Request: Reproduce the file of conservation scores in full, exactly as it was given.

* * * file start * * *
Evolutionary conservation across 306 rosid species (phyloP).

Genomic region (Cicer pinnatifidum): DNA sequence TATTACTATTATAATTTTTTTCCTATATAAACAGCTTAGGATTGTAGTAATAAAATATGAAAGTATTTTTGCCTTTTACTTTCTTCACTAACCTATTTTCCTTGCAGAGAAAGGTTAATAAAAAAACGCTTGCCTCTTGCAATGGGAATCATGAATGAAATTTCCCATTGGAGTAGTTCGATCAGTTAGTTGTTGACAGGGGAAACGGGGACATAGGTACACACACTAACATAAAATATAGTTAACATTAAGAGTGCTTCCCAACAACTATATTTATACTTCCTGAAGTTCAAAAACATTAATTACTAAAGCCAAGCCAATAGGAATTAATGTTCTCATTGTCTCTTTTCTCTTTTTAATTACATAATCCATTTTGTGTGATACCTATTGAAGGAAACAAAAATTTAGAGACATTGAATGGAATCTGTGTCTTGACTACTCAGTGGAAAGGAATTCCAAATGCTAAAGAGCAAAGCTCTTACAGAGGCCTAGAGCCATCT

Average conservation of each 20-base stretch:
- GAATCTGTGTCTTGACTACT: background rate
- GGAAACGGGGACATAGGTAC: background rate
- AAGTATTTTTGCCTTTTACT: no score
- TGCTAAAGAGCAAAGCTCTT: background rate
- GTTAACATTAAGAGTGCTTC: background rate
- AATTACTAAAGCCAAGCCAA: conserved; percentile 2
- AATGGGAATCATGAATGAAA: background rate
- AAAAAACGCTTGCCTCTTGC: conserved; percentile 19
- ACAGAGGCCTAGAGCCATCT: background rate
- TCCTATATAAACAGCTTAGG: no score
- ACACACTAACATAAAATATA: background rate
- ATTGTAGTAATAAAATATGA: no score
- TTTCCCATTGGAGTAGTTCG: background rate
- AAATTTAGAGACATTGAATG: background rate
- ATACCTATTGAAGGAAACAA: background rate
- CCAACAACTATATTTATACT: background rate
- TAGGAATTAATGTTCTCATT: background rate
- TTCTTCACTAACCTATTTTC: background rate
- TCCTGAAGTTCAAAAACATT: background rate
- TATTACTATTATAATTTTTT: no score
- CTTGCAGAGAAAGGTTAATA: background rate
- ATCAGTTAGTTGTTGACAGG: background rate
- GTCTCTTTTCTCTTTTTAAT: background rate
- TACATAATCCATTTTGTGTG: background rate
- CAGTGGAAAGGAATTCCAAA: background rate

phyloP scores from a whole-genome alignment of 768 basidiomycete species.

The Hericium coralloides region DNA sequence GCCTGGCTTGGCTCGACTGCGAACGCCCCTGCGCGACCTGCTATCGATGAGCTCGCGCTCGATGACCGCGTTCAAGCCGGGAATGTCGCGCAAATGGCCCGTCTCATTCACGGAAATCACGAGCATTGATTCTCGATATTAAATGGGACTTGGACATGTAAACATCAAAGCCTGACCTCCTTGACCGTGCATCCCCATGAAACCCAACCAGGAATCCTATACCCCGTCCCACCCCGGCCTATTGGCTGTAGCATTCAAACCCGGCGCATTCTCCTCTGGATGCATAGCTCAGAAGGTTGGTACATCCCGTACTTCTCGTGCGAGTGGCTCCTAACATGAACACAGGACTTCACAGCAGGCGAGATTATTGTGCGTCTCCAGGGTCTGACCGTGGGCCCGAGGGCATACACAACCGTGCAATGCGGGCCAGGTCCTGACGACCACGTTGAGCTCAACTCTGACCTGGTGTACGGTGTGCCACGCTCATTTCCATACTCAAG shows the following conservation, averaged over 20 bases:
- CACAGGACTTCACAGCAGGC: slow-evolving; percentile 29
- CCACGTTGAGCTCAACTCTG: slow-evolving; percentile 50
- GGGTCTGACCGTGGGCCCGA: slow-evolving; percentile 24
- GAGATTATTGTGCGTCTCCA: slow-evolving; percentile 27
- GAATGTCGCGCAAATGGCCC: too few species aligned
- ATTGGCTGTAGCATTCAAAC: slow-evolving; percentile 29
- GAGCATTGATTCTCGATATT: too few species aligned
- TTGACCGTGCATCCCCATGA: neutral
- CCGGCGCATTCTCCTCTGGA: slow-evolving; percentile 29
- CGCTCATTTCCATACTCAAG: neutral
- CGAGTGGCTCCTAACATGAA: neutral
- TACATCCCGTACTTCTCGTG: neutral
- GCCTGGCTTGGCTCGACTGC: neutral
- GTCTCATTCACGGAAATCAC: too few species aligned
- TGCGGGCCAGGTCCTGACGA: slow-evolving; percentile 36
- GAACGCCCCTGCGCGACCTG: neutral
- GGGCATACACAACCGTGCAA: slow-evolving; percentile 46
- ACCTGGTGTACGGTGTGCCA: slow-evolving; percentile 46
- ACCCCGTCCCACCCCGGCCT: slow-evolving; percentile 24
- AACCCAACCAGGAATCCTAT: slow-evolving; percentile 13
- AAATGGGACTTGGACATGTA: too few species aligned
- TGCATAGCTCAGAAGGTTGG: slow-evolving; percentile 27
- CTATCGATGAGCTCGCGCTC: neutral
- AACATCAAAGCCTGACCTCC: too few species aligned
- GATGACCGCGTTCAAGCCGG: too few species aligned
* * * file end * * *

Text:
Evolutionary conservation across 306 rosid species (phyloP).

Genomic region (Cicer pinnatifidum): DNA sequence TATTACTATTATAATTTTTTTCCTATATAAACAGCTTAGGATTGTAGTAATAAAATATGAAAGTATTTTTGCCTTTTACTTTCTTCACTAACCTATTTTCCTTGCAGAGAAAGGTTAATAAAAAAACGCTTGCCTCTTGCAATGGGAATCATGAATGAAATTTCCCATTGGAGTAGTTCGATCAGTTAGTTGTTGACAGGGGAAACGGGGACATAGGTACACACACTAACATAAAATATAGTTAACATTAAGAGTGCTTCCCAACAACTATATTTATACTTCCTGAAGTTCAAAAACATTAATTACTAAAGCCAAGCCAATAGGAATTAATGTTCTCATTGTCTCTTTTCTCTTTTTAATTACATAATCCATTTTGTGTGATACCTATTGAAGGAAACAAAAATTTAGAGACATTGAATGGAATCTGTGTCTTGACTACTCAGTGGAAAGGAATTCCAAATGCTAAAGAGCAAAGCTCTTACAGAGGCCTAGAGCCATCT

Average conservation of each 20-base stretch:
- GAATCTGTGTCTTGACTACT: background rate
- GGAAACGGGGACATAGGTAC: background rate
- AAGTATTTTTGCCTTTTACT: no score
- TGCTAAAGAGCAAAGCTCTT: background rate
- GTTAACATTAAGAGTGCTTC: background rate
- AATTACTAAAGCCAAGCCAA: conserved; percentile 2
- AATGGGAATCATGAATGAAA: background rate
- AAAAAACGCTTGCCTCTTGC: conserved; percentile 19
- ACAGAGGCCTAGAGCCATCT: background rate
- TCCTATATAAACAGCTTAGG: no score
- ACACACTAACATAAAATATA: background rate
- ATTGTAGTAATAAAATATGA: no score
- TTTCCCATTGGAGTAGTTCG: background rate
- AAATTTAGAGACATTGAATG: background rate
- ATACCTATTGAAGGAAACAA: background rate
- CCAACAACTATATTTATACT: background rate
- TAGGAATTAATGTTCTCATT: background rate
- TTCTTCACTAACCTATTTTC: background rate
- TCCTGAAGTTCAAAAACATT: background rate
- TATTACTATTATAATTTTTT: no score
- CTTGCAGAGAAAGGTTAATA: background rate
- ATCAGTTAGTTGTTGACAGG: background rate
- GTCTCTTTTCTCTTTTTAAT: background rate
- TACATAATCCATTTTGTGTG: background rate
- CAGTGGAAAGGAATTCCAAA: background rate

phyloP scores from a whole-genome alignment of 768 basidiomycete species.

The Hericium coralloides region DNA sequence GCCTGGCTTGGCTCGACTGCGAACGCCCCTGCGCGACCTGCTATCGATGAGCTCGCGCTCGATGACCGCGTTCAAGCCGGGAATGTCGCGCAAATGGCCCGTCTCATTCACGGAAATCACGAGCATTGATTCTCGATATTAAATGGGACTTGGACATGTAAACATCAAAGCCTGACCTCCTTGACCGTGCATCCCCATGAAACCCAACCAGGAATCCTATACCCCGTCCCACCCCGGCCTATTGGCTGTAGCATTCAAACCCGGCGCATTCTCCTCTGGATGCATAGCTCAGAAGGTTGGTACATCCCGTACTTCTCGTGCGAGTGGCTCCTAACATGAACACAGGACTTCACAGCAGGCGAGATTATTGTGCGTCTCCAGGGTCTGACCGTGGGCCCGAGGGCATACACAACCGTGCAATGCGGGCCAGGTCCTGACGACCACGTTGAGCTCAACTCTGACCTGGTGTACGGTGTGCCACGCTCATTTCCATACTCAAG shows the following conservation, averaged over 20 bases:
- CACAGGACTTCACAGCAGGC: slow-evolving; percentile 29
- CCACGTTGAGCTCAACTCTG: slow-evolving; percentile 50
- GGGTCTGACCGTGGGCCCGA: slow-evolving; percentile 24
- GAGATTATTGTGCGTCTCCA: slow-evolving; percentile 27
- GAATGTCGCGCAAATGGCCC: too few species aligned
- ATTGGCTGTAGCATTCAAAC: slow-evolving; percentile 29
- GAGCATTGATTCTCGATATT: too few species aligned
- TTGACCGTGCATCCCCATGA: neutral
- CCGGCGCATTCTCCTCTGGA: slow-evolving; percentile 29
- CGCTCATTTCCATACTCAAG: neutral
- CGAGTGGCTCCTAACATGAA: neutral
- TACATCCCGTACTTCTCGTG: neutral
- GCCTGGCTTGGCTCGACTGC: neutral
- GTCTCATTCACGGAAATCAC: too few species aligned
- TGCGGGCCAGGTCCTGACGA: slow-evolving; percentile 36
- GAACGCCCCTGCGCGACCTG: neutral
- GGGCATACACAACCGTGCAA: slow-evolving; percentile 46
- ACCTGGTGTACGGTGTGCCA: slow-evolving; percentile 46
- ACCCCGTCCCACCCCGGCCT: slow-evolving; percentile 24
- AACCCAACCAGGAATCCTAT: slow-evolving; percentile 13
- AAATGGGACTTGGACATGTA: too few species aligned
- TGCATAGCTCAGAAGGTTGG: slow-evolving; percentile 27
- CTATCGATGAGCTCGCGCTC: neutral
- AACATCAAAGCCTGACCTCC: too few species aligned
- GATGACCGCGTTCAAGCCGG: too few species aligned